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Inside the old industrial warehouse converted into a Balinese-inspired city sanctuary

Inside the old industrial warehouse converted into a Balinese-inspired city sanctuary – complete with a sprawling open-plan living space, a quiet garden retreat and a sleek kitchen that’s every chef’s dream

  • The restaurateur couple behind two of Melbourne’s trendiest eateries are selling their equally funky house 
  • Sway Quach and Dougal Colam are the brains behind inner-north restaurants Tom Phat and Bhang 
  • Businesswoman and chef bought their laneway pad in 2015 when it was the ‘worst house on the best street’
  • The former industrial warehouse has been transformed with vaulted timber ceilings and clerestory windows

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The restaurateur couple behind two of Melbourne’s trendiest eateries are selling their equally funky home which started life as an industrial warehouse.

Businesswoman Sway Quach and chef Dougal Colam, co-owners and designers of inner-north restaurants Tom Phat and Bhang, bought their laneway pad in Melbourne’s north back in 2015 when it was the ‘worst house on the best street’.

The duo used their creative flair to transform the space seven minutes’ drive from the CBD into an Asian-inspired sanctuary with vaulted timber ceilings and clerestory windows, an ancient Egyptian architectural technique that positions rows of narrow windows above eye level to make the interior feel larger than its actual floor size.

This grungy looking building started life as a warehouse, but it has been transformed into a Balinese-inspired home

The 'city oasis' (pictured) is currently owned by restaurateur couple, Sway Quach and Dougal Colum

The ‘city oasis’ (pictured) is currently owned by restaurateur couple, Sway Quach and Dougal Colum

The duo used their creative flair to transform the space seven minutes' drive from the CBD into a quirky home

The duo used their creative flair to transform the space seven minutes’ drive from the CBD into a quirky home

The house is centred around a sprawling open-plan living, kitchen and dining area, with three sunlit bedrooms including a master ensuite overlooking a large terrace with built-in seating in the garden courtyard below.

There’s also a study, ideal for use as a home office, and private garage with space for one car.

Ms Quach told realestate.com.au she had a gut feeling the laneway was going to ‘take off’.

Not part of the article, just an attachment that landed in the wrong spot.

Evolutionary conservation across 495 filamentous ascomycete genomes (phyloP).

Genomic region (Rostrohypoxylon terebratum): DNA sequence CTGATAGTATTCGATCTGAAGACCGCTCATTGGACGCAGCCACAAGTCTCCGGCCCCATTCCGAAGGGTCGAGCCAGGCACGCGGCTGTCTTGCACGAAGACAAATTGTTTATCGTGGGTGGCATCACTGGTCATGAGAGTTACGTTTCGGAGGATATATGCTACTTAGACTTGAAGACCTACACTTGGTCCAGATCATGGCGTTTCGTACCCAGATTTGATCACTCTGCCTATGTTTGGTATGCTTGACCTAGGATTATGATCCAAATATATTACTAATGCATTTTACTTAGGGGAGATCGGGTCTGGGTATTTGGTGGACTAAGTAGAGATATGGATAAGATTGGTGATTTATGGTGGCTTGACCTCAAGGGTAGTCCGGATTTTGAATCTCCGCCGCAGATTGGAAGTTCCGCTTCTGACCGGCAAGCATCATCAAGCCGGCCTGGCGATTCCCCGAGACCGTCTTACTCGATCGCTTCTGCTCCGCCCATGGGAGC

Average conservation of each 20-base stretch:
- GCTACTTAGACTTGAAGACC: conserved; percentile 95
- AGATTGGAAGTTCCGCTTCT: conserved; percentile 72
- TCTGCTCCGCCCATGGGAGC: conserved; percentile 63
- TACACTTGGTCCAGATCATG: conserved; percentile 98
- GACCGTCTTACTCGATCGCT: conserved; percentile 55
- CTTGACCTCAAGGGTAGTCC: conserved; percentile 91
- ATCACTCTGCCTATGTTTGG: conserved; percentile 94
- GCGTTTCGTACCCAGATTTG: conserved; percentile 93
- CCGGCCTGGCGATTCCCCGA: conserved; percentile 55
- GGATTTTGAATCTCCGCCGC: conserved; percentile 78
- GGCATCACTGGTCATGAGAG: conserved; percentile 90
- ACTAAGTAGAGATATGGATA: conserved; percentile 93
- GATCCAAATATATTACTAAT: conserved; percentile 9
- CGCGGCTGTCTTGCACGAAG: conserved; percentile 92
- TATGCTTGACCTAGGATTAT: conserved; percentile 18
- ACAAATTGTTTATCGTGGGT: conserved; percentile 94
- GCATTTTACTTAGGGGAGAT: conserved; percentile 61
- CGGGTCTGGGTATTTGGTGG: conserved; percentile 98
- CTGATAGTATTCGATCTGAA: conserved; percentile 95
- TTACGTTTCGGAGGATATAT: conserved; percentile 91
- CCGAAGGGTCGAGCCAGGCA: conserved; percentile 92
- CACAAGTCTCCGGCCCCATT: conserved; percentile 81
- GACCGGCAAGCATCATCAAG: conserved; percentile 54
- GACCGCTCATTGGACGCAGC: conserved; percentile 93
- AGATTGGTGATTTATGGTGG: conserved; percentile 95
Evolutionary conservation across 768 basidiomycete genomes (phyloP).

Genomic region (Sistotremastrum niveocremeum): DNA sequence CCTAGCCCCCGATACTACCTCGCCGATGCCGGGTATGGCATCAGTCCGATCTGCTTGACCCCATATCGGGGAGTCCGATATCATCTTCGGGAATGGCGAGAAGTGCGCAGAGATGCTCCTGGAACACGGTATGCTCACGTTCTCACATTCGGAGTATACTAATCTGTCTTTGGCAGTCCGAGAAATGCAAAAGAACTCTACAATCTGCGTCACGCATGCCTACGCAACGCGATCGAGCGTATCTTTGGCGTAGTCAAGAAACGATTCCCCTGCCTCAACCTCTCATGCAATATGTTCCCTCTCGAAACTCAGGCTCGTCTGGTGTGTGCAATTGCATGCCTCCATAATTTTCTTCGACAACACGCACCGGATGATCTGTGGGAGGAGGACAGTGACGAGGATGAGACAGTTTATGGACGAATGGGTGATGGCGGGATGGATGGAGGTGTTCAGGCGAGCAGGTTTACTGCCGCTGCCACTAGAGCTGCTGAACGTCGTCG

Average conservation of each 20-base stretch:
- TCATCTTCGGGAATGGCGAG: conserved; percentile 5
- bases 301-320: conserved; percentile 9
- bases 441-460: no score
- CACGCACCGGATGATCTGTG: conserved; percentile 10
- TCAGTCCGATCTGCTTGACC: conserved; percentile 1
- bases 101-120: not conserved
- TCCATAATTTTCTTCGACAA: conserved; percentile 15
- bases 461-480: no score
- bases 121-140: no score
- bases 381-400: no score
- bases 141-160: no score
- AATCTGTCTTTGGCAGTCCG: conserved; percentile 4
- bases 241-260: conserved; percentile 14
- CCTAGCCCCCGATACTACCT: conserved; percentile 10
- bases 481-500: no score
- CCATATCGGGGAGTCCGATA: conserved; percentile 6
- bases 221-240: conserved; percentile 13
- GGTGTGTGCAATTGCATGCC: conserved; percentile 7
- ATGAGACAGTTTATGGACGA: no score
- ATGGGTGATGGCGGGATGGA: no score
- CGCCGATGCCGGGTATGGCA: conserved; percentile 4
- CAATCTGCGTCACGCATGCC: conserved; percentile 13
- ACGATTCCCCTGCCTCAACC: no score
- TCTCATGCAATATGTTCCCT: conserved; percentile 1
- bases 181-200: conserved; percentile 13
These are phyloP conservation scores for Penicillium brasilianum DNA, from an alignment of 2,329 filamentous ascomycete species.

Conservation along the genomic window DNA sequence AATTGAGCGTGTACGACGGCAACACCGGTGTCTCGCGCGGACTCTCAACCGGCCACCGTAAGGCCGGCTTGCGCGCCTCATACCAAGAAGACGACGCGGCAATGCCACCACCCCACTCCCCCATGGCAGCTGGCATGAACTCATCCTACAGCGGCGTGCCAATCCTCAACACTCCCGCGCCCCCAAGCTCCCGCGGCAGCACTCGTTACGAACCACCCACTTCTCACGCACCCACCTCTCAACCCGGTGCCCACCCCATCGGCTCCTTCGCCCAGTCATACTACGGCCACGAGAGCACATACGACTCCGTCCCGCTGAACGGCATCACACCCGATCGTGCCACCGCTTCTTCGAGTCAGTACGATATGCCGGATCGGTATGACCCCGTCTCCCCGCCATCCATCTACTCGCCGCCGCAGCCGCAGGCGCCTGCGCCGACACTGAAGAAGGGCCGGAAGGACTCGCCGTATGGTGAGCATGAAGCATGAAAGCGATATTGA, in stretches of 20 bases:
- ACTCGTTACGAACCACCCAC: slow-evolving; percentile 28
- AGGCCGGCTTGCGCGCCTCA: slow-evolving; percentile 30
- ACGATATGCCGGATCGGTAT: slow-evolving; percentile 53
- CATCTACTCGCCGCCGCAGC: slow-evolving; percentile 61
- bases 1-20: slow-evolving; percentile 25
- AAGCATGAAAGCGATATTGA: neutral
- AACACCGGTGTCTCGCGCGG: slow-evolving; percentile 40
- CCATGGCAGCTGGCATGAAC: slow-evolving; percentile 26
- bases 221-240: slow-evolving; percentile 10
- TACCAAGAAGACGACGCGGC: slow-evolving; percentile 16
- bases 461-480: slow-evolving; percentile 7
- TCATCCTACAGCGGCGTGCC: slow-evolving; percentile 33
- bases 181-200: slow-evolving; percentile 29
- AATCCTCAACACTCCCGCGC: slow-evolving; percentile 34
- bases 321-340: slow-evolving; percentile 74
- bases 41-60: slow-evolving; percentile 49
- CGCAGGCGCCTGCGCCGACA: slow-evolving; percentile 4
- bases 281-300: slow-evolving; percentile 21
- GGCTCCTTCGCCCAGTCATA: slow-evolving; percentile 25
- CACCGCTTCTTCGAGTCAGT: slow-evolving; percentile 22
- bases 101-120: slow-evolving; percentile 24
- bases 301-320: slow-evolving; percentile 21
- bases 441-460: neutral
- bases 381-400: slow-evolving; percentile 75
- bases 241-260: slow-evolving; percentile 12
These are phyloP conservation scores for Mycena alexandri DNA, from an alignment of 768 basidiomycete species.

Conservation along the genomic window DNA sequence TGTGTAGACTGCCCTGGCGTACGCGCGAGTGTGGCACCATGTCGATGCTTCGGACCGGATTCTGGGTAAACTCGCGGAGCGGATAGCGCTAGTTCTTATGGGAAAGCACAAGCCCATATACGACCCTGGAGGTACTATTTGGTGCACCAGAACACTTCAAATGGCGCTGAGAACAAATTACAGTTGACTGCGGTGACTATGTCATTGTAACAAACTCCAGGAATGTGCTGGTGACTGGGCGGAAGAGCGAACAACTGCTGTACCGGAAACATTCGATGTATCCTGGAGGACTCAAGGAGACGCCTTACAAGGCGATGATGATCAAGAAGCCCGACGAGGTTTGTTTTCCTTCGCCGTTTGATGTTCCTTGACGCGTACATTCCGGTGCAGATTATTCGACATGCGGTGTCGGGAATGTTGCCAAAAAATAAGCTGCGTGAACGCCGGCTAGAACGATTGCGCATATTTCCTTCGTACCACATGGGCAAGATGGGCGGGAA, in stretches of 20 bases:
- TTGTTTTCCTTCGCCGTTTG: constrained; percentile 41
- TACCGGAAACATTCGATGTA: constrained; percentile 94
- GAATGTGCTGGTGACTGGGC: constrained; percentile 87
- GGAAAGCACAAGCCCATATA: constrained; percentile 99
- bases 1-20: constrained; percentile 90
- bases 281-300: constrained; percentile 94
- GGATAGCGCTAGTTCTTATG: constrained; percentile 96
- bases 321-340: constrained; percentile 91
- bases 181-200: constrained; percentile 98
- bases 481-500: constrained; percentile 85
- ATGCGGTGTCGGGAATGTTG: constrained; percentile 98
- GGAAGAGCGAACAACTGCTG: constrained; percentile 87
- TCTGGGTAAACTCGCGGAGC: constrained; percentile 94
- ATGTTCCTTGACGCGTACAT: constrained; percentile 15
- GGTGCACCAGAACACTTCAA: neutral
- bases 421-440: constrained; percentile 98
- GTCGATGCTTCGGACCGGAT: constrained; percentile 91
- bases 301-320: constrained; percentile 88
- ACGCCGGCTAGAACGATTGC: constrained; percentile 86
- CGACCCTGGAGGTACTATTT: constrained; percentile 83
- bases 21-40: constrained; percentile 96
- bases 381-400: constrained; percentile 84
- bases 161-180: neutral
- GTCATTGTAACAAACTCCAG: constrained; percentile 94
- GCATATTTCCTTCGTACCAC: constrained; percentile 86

The house has a large terrace with built-in seating in the garden courtyard

The house has a large terrace with built-in seating in the garden courtyard

The bedrooms are fitted with clerestory windows, an ancient Egyptian architectural technique that positions rows of narrow windows above eye level to make the interior feel larger than its actual floor size

The bedrooms are fitted with clerestory windows, an ancient Egyptian architectural technique that positions rows of narrow windows above eye level to make the interior feel larger than its actual floor size

Vaulted timber ceilings soar above the open-plan kitchen and living area

Vaulted timber ceilings soar above the open-plan kitchen and living area

The converted warehouse hit the market on July 18 with a price guide of $1.8million to $1.98million (AUD), with Simon Curtain of realtor Abercromby’s Armadale overseeing the sale.

Mr Curtain described the property as the’ epitome’ of a stylish city home.

‘It’s quintessential, cosmopolitan Melbourne wrapped up – industrial origins, groovy cafes, and laneways,’ he told Daily Mail Australia.

The bathrooms have mosaic-tiled showers

And sunken bathtubs

The bathrooms have mosaic-tiled showers (left) and sunken bathtubs (right)

The converted warehouse hit the market on July 18 with a price guide of $1.8million to $1.98million (AUD)

The converted warehouse hit the market on July 18 with a price guide of $1.8million to $1.98million (AUD)

Listing agent Simon Curtain described the property as the' epitome' of a stylish city home

Listing agent Simon Curtain described the property as the’ epitome’ of a stylish city home

Mr Curtain said the owners struck a difficult balance by retaining much of the original building’s character and identity while transforming it into a modern oasis.

He said he has seen ‘keen interest’ from a wide range of prospective buyers since the house hit the market earlier this month.

Sway Quach and Dougal Colam’s laneway house is set to sell under the hammer at a private auction on Monday, August 9.

Read more at DailyMail.co.uk